|Hamlet is Prince Hamlet of Denmark, son of the lately deceased King Hamlet and his wife, Queen Gertrude.While the young Hamlet is away at school the recently deceased King’s brother, Claudius, is elected king and hastily marries Gertrude.On a cold night at Elsinore, the Danish royal castle, one of the sentinels inform Horatio (Hamlet’s best friend) that they have seen a ghost that looks like the dead King Hamlet. After hearing from Horatio of the Ghost’s appearance, Hamlet resolves to see the Ghost himself. That night, the Ghost appears again and leads Hamlet to seclusion and reveals that it is the actual spirit of his father and discloses that he, the elder Hamlet, was murdered by Claudius pouring poison in his ear. The Ghost demands that Hamlet avenge him; Hamlet agrees, swearing his companions to secrecy.Polonius is Claudius’ trusted chief counsellor; his son, Laertes, is returning to France, and his daughter, Ophelia, is courted by Hamlet. Neither Polonius nor Laertes thinks Hamlet is serious about Ophelia, and they both warn her off. Shortly afterwards, Ophelia is alarmed by Hamlet’s strange behaviour and reports to her father that Hamlet rushed into her room, stared at her and said nothing. Polonius assumes that the “ecstasy of love” is responsible for Hamlet’s madness, and he informs Claudius and Gertrude.Perturbed by Hamlet’s continuing deep mourning for his father and his increasingly erratic behavior, Claudius sends for two of Hamlet’s acquaintances —Rosencrantz and Guildenstern—to discover the cause of Hamlet’s changed behavior. Hamlet greets his friends warmly but quickly discerns that they have been sent to spy on him.Together, Claudius and Polonius convince Ophelia to speak with Hamlet while they secretly listen to the conversation. When Hamlet enters, she offers to return his remembrances, upon which Hamlet questions her honesty and furiously rants at her, insisting she go “to a nunnery”.Hamlet remains uncertain if the Ghost has told him the truth, but the arrival of a troupe of actors at Elsinore presents him with a solution. He will stage a play, re-enacting his father’s murder, and determine Claudius’s guilt or innocence by studying his reaction. The court assembles to watch the play; Hamlet provides an agitated running commentary throughout. When the murder scene is presented, Claudius abruptly rises and leaves the room, which Hamlet sees as proof of his uncle’s guilt.Gertrude summons Hamlet to her closet to demand an explanation. On his way, Hamlet passes Claudius in prayer but hesitates to kill him, reasoning that death in prayer would send him to heaven. Upon reaching the queen, an argument erupts between Hamlet and Gertrude. Polonius, who is spying on the scene from behind an arras, convinced that the prince’s madness is indeed real, panics when it seems as if Hamlet is about to murder the Queen and cries out for help. Hamlet, believing it is Claudius hiding behind the arras, stabs wildly through the cloth, killing Polonius. When he realizes that he has killed Ophelia’s father, he is not remorseful, but calls Polonius “Thou wretched, rash, intruding fool”. The Ghost appears, urging Hamlet to treat Gertrude gently but reminding him to kill Claudius. Unable to see or hear the Ghost herself, Gertrude takes Hamlet’s conversation with it as further evidence of madness.Claudius, fearing for his life, and finally holding a legitimate excuse to get rid of the prince, makes plans to send Hamlet to England on a diplomatic pretext, closely watched by Rosencrantz and Guildenstern. Alone, Claudius discloses that he is sending Hamlet to his death. Prior to embarking for England, Hamlet hides Polonius’s body, ultimately revealing its location to the King. Upon leaving Elsinore, Hamlet encounters the army of Prince Fortinbras en route to do battle in Poland. Upon witnessing so many men going to their death for the brash whim of an impulsive prince, Hamlet decides that he will no longer plot and scheme, but rather finish his plan and kill Claudius.At Elsinore, further demented by grief at Polonius’s death, Ophelia wanders the castle acting erratically and singing bawdy songs. Her brother, Laertes, arrives back from France, enraged by his father’s death and his sister’s madness. She appears briefly to give out herbs and flowers. Claudius convinces Laertes that Hamlet is solely responsible; then news arrives that Hamlet is still at large— a story is spread that his ship was attacked by pirates on the way to England, and he has returned to Denmark. Claudius swiftly concocts a plot. His plan is to allow Hamlet’s death to appear to be an accident, taking all of the blame off of his shoulders. He proposes a fencing match between Laertes and Hamlet, as Hamlet was jealous of Laertes prowess with a sword. Laertes, enraged at the murder of his father informs the king that he will further poison the tip of his sword so as a mere scratch would mean certain death. Claudius, unsure that capable Hamlet could receive even a scratch, plans to offer Hamlet poisoned wine if that fails. Gertrude enters to report that Ophelia has drowned.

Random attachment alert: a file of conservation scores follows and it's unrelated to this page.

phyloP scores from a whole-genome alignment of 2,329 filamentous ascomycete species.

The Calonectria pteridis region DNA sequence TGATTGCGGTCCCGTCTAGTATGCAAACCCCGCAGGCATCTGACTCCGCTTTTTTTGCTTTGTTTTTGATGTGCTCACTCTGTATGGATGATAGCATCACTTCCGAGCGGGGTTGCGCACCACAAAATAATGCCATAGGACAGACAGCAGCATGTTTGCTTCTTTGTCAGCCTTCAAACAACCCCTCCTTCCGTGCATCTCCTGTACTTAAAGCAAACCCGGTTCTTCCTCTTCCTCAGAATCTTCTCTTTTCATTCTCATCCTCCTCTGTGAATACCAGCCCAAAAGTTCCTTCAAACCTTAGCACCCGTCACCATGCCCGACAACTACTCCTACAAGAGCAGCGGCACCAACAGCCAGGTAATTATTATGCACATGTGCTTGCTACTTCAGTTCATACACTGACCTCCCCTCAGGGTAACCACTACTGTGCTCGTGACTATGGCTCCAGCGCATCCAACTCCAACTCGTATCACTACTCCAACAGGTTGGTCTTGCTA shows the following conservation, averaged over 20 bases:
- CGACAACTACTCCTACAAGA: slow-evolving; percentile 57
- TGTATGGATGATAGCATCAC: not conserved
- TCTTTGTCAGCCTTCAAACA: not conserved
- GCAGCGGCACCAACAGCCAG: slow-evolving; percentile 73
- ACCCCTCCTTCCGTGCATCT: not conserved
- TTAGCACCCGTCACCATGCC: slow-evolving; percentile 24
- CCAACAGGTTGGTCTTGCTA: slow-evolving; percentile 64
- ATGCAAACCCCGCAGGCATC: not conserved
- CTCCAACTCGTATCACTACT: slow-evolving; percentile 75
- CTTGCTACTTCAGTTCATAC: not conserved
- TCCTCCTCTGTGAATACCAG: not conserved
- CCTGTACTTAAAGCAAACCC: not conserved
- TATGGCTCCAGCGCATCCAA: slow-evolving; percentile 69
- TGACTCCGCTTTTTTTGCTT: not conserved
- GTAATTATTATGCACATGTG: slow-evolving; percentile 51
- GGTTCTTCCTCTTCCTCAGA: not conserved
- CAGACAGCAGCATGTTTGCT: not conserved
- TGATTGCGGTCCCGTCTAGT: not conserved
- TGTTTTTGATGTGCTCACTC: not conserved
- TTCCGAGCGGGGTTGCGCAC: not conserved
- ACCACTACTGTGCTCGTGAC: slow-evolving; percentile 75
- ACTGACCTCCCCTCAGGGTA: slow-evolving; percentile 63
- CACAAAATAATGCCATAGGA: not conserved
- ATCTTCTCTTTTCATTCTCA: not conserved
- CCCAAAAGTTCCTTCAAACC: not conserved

In the Elsinore churchyard, two gravediggers enter to prepare Ophelia’s grave, and although the coroner has ruled her death accidental, so that she receives Christian burial, they argue over it being a case of suicide. Hamlet arrives with Horatio and banters with one of them, who unearths the skull of a jester whom Hamlet once knew, Yorick. Ophelia’s funeral procession approaches, led by her mournful brother Laertes. Upset at the lack of ceremony due to the deemed suicide and overcome by emotion, Laertes leaps into the grave, cursing Hamlet as the cause of her death. Hamlet interrupts and professes his own love and grief for Ophelia. He and Laertes grapple, but the fight is broken up by Claudius and Gertrude. Claudius makes sure to remind Laertes of the planned fencing match.